Translating the King James Bible

John Selden. Table-Talk.
London: Printed for Jacob Tonson, Awnsham, and John Churchill, 1696.

Selden (1584-1654) was an English legal scholar and historian active during the reign of James I. Selden's secretary Richard Milward compiled many of his discourses, including this description of how the King James Bible translators arrived at their final text.

The translation project was overseen by Richard Bancroft, the Bishop of London. He recruited qualified scholars and established rules to guide the translation work. He also arranged ecclesiastical posts for the translators, since neither the King nor Parliament paid for the project. The translators were divided into six companies, and each company was assigned to work on a portion of the Biblical text. They were instructed to base their scholarship primarily on the Bishop's Bible, but were also to consider earlier translations, including Tyndale's. Marginal notes were allowed only when necessary to explain Hebrew or Greek terms. Above all, the translators' goal was to find the most accurate English words and phrases for the original text.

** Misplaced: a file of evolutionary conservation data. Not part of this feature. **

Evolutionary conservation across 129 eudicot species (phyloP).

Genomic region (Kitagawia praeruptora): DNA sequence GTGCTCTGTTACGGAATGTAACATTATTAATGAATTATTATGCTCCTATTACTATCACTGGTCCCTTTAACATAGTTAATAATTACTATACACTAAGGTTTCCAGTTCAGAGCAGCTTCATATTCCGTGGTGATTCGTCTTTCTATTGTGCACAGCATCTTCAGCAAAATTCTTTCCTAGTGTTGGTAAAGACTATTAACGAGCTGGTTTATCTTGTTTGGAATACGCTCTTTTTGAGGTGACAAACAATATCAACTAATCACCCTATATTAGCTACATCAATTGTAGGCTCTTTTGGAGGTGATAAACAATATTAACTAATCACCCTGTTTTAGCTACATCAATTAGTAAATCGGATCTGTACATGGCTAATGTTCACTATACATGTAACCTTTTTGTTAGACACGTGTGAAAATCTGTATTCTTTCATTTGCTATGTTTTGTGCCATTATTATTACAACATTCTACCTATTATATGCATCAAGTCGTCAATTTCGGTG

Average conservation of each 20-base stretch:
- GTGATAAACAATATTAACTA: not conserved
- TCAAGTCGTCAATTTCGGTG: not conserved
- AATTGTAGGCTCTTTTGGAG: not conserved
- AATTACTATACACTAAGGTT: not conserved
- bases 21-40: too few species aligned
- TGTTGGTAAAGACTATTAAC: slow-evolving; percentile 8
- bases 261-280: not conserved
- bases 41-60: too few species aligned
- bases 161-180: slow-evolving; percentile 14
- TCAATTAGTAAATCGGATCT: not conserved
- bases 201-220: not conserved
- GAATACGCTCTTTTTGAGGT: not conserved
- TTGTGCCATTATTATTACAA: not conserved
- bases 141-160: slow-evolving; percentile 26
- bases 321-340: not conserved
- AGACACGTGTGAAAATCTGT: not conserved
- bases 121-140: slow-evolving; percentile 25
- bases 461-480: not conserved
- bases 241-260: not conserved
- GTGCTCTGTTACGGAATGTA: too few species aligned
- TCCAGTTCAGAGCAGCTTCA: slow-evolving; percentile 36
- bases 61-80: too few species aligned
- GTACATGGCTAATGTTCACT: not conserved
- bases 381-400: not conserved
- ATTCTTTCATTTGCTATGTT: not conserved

Little evidence exists today documenting the translators' efforts. The companies appear to have completed their work at different points between 1608 and 1610. The translations were then assembled for a final review and were read aloud to a small group of delegates for approval. The final text was given to Robert Barker, the King's printer (who held a royal patent granting him a monopoly on the printing of Bibles).